An SSD has negligible seek time, so reading those 160kiB off an SSD won't take noticably longer than reading 160kiB in one read (the overhead of doing the transaction over the ATA bus is the biggest overhead).

      You won't use an SSD if you need high throughput, where you're basically doing huge writes or huge reads (i.e., media center media disks, video capture/production, etc). But a home user that's doing a lot of little random I/O will notice that the entire system feels "snappier" as the I/O is mostly seek-bound, not throughput-bound (small I/O). This applies as time goes on as most people don't defragment their disks (you don't have to, or should, with an SSD, since wear-levelling may still not put it contiguously on the flash media), so even a heavily fragmented disk will still feel fast with an SSD.
    • by timeOday (582209) on Wednesday November 14, 2007 @07:53PM (#21356827)

      WHERE is this going to benefit me?
      Did you look at the "real world" benchmark results [extremetech.com]? The Samsung SSD drive destroyed the traditional drive by 400%-500% in 6 tests (including OS startup, app loading, gaming) and was about equal in the other two (media center and video editing).

      Unless you know of some special reason why sustained write speed is critical, you should probably be looking more closely at access time, where SSD blows mechanical drives out of the water.

      No doubt, mechanical drives still rule capacity/price, but with the growth rates of the two technologies over the past several years, SSD could take over soon.

      • by matt21811 (830841)
        Yes I agree. My reserach shows that, in relation to price, the annual improvement over three years for flash comes in at 109% whereas for hard disks over the same period the figure is only 35%

        http://www.mattscomputertrends.com/flashmemory.html [mattscomputertrends.com]

        This means, if the two trends continue over time, it will actually become hard to justify buying a hard disk instead of flash, especially the smaller ones the cost a lot more per gig.
      • by ShakaUVM (157947)
        Hmm, running HDTach on my system, I get 100MB/s average read speed, with a burst speed over 200MB/s. That's 200%-400% of the reported results for SSDs.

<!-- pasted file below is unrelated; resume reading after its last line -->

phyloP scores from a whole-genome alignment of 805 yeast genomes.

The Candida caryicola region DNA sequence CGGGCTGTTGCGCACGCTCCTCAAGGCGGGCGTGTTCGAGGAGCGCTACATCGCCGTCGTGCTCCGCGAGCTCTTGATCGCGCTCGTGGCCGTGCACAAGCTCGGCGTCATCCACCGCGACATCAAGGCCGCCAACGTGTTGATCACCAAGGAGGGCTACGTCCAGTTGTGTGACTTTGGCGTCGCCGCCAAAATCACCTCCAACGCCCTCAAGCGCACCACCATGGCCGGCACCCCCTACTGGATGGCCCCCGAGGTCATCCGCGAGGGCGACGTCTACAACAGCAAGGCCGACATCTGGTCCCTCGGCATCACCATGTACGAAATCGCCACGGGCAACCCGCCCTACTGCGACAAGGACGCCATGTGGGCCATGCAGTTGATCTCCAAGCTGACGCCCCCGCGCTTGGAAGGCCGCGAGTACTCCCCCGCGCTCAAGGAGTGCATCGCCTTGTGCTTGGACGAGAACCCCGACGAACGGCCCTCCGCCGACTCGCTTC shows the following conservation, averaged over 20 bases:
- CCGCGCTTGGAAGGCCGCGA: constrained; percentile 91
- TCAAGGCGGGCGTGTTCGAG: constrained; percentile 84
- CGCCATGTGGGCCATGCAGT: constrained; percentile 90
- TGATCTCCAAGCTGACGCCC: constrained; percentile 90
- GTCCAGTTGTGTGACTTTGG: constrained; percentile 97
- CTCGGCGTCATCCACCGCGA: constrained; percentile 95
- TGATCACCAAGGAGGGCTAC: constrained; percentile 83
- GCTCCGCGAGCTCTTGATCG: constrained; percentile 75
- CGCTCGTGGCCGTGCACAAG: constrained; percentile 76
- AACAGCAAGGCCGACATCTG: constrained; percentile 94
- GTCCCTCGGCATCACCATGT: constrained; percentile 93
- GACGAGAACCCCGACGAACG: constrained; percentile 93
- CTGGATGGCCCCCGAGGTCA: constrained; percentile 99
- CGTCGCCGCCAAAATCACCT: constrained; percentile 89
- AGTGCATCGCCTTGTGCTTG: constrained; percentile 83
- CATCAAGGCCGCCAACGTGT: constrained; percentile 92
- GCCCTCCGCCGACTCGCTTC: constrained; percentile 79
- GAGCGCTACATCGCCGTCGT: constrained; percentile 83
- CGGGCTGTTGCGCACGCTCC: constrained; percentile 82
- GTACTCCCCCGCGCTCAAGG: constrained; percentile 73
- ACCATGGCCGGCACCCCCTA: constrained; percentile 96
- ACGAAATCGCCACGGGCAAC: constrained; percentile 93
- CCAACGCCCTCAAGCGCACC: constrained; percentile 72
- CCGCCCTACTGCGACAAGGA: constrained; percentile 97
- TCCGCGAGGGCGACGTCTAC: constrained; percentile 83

Of course, it's a RAID0 array with 2 reasonably fast drives in it, but it's still much much much cheaper than what SSDs are running these days.

    • by Dan East (318230)
      But the read times are faster...as a home user, WHERE is this going to benefit me? Will I notice a diffence in 'vim file' or playing/streaming music?

      If you are one of those home users whose computer only accesses a single file at a time on the perfectly defragmented HDD, then no, you probably wouldn't see much difference.

      Dan East
    • Re: (Score:3, Interesting)

      by GoofyBoy (44399)
      Database Servers.
    • by dbIII (701233)
      I'm too lazy to set it up myself so have the question: are there any distros that use a flash file system by default and get cron and various others to leave the filesystem alone most of the time?
    • by bfields (66644)
      Traditional drives average over 10ms to seek from one part of the disk to another. Those seeks can add up fast for something like application startup--where you're reading in the executable, a bunch of libraries, probably some configuration files, the data for it to work on, etc., all of it probably scattered all over the disk. So it's not surprising that application and OS startup are two tests where they found these drives were a big win....
  • by Anonymous Coward